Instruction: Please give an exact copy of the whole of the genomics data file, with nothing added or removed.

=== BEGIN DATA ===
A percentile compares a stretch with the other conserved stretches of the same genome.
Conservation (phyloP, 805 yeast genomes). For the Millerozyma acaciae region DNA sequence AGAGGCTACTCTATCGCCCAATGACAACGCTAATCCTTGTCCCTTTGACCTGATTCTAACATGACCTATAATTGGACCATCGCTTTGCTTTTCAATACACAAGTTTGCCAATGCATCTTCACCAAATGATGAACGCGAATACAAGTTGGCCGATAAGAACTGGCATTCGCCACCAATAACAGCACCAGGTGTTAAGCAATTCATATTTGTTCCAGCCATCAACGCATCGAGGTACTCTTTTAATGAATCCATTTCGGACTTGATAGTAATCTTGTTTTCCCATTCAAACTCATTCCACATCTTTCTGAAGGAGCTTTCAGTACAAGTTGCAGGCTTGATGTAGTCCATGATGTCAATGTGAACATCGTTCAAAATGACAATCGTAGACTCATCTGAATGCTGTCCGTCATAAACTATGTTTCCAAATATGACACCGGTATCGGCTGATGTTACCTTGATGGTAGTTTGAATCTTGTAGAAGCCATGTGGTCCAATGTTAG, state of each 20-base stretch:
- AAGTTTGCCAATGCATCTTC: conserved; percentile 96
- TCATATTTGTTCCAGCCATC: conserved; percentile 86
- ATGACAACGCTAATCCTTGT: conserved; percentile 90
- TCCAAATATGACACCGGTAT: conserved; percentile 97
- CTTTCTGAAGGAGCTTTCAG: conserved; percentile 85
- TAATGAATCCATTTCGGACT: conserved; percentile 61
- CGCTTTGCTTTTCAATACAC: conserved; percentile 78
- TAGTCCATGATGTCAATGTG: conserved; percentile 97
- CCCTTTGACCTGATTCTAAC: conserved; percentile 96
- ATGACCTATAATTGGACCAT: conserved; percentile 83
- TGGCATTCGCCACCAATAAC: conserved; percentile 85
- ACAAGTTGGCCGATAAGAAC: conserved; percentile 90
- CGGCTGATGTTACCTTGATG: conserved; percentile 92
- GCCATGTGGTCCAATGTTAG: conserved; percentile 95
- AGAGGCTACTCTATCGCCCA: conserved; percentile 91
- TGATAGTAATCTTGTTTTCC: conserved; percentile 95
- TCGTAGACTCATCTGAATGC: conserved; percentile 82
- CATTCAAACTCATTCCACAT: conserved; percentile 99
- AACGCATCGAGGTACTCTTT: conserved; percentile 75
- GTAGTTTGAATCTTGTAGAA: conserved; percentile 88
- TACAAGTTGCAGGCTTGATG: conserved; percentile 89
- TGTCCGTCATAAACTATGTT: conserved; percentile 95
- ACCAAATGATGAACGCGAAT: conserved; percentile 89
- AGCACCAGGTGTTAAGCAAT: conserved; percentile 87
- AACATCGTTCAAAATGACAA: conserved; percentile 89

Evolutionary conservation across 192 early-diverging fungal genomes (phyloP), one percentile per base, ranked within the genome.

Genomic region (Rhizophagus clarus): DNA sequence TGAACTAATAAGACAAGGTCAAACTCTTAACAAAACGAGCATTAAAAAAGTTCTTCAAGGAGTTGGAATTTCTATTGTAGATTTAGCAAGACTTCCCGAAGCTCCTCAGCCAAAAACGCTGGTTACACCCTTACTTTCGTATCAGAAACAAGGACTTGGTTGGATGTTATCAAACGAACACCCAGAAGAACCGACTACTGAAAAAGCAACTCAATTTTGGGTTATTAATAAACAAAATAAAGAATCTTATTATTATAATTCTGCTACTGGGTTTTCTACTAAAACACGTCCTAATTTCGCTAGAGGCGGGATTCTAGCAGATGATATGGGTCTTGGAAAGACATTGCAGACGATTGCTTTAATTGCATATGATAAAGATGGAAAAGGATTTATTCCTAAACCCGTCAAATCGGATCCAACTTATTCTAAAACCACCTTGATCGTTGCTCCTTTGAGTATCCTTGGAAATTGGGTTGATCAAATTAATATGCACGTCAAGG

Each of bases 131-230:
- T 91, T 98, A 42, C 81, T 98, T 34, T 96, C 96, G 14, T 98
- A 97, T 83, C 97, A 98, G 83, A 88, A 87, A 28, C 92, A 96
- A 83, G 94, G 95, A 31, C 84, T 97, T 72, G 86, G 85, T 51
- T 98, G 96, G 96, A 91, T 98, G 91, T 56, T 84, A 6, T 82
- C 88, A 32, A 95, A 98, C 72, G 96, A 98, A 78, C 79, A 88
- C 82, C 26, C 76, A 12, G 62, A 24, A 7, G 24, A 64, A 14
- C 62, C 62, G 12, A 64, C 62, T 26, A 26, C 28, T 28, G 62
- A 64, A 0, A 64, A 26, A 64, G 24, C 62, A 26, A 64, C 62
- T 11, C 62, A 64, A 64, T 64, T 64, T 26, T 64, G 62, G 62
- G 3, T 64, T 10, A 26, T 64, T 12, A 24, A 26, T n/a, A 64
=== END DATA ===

A percentile compares a stretch with the other conserved stretches of the same genome.
Conservation (phyloP, 805 yeast genomes). For the Millerozyma acaciae region DNA sequence AGAGGCTACTCTATCGCCCAATGACAACGCTAATCCTTGTCCCTTTGACCTGATTCTAACATGACCTATAATTGGACCATCGCTTTGCTTTTCAATACACAAGTTTGCCAATGCATCTTCACCAAATGATGAACGCGAATACAAGTTGGCCGATAAGAACTGGCATTCGCCACCAATAACAGCACCAGGTGTTAAGCAATTCATATTTGTTCCAGCCATCAACGCATCGAGGTACTCTTTTAATGAATCCATTTCGGACTTGATAGTAATCTTGTTTTCCCATTCAAACTCATTCCACATCTTTCTGAAGGAGCTTTCAGTACAAGTTGCAGGCTTGATGTAGTCCATGATGTCAATGTGAACATCGTTCAAAATGACAATCGTAGACTCATCTGAATGCTGTCCGTCATAAACTATGTTTCCAAATATGACACCGGTATCGGCTGATGTTACCTTGATGGTAGTTTGAATCTTGTAGAAGCCATGTGGTCCAATGTTAG, state of each 20-base stretch:
- AAGTTTGCCAATGCATCTTC: conserved; percentile 96
- TCATATTTGTTCCAGCCATC: conserved; percentile 86
- ATGACAACGCTAATCCTTGT: conserved; percentile 90
- TCCAAATATGACACCGGTAT: conserved; percentile 97
- CTTTCTGAAGGAGCTTTCAG: conserved; percentile 85
- TAATGAATCCATTTCGGACT: conserved; percentile 61
- CGCTTTGCTTTTCAATACAC: conserved; percentile 78
- TAGTCCATGATGTCAATGTG: conserved; percentile 97
- CCCTTTGACCTGATTCTAAC: conserved; percentile 96
- ATGACCTATAATTGGACCAT: conserved; percentile 83
- TGGCATTCGCCACCAATAAC: conserved; percentile 85
- ACAAGTTGGCCGATAAGAAC: conserved; percentile 90
- CGGCTGATGTTACCTTGATG: conserved; percentile 92
- GCCATGTGGTCCAATGTTAG: conserved; percentile 95
- AGAGGCTACTCTATCGCCCA: conserved; percentile 91
- TGATAGTAATCTTGTTTTCC: conserved; percentile 95
- TCGTAGACTCATCTGAATGC: conserved; percentile 82
- CATTCAAACTCATTCCACAT: conserved; percentile 99
- AACGCATCGAGGTACTCTTT: conserved; percentile 75
- GTAGTTTGAATCTTGTAGAA: conserved; percentile 88
- TACAAGTTGCAGGCTTGATG: conserved; percentile 89
- TGTCCGTCATAAACTATGTT: conserved; percentile 95
- ACCAAATGATGAACGCGAAT: conserved; percentile 89
- AGCACCAGGTGTTAAGCAAT: conserved; percentile 87
- AACATCGTTCAAAATGACAA: conserved; percentile 89

Evolutionary conservation across 192 early-diverging fungal genomes (phyloP), one percentile per base, ranked within the genome.

Genomic region (Rhizophagus clarus): DNA sequence TGAACTAATAAGACAAGGTCAAACTCTTAACAAAACGAGCATTAAAAAAGTTCTTCAAGGAGTTGGAATTTCTATTGTAGATTTAGCAAGACTTCCCGAAGCTCCTCAGCCAAAAACGCTGGTTACACCCTTACTTTCGTATCAGAAACAAGGACTTGGTTGGATGTTATCAAACGAACACCCAGAAGAACCGACTACTGAAAAAGCAACTCAATTTTGGGTTATTAATAAACAAAATAAAGAATCTTATTATTATAATTCTGCTACTGGGTTTTCTACTAAAACACGTCCTAATTTCGCTAGAGGCGGGATTCTAGCAGATGATATGGGTCTTGGAAAGACATTGCAGACGATTGCTTTAATTGCATATGATAAAGATGGAAAAGGATTTATTCCTAAACCCGTCAAATCGGATCCAACTTATTCTAAAACCACCTTGATCGTTGCTCCTTTGAGTATCCTTGGAAATTGGGTTGATCAAATTAATATGCACGTCAAGG

Each of bases 131-230:
- T 91, T 98, A 42, C 81, T 98, T 34, T 96, C 96, G 14, T 98
- A 97, T 83, C 97, A 98, G 83, A 88, A 87, A 28, C 92, A 96
- A 83, G 94, G 95, A 31, C 84, T 97, T 72, G 86, G 85, T 51
- T 98, G 96, G 96, A 91, T 98, G 91, T 56, T 84, A 6, T 82
- C 88, A 32, A 95, A 98, C 72, G 96, A 98, A 78, C 79, A 88
- C 82, C 26, C 76, A 12, G 62, A 24, A 7, G 24, A 64, A 14
- C 62, C 62, G 12, A 64, C 62, T 26, A 26, C 28, T 28, G 62
- A 64, A 0, A 64, A 26, A 64, G 24, C 62, A 26, A 64, C 62
- T 11, C 62, A 64, A 64, T 64, T 64, T 26, T 64, G 62, G 62
- G 3, T 64, T 10, A 26, T 64, T 12, A 24, A 26, T n/a, A 64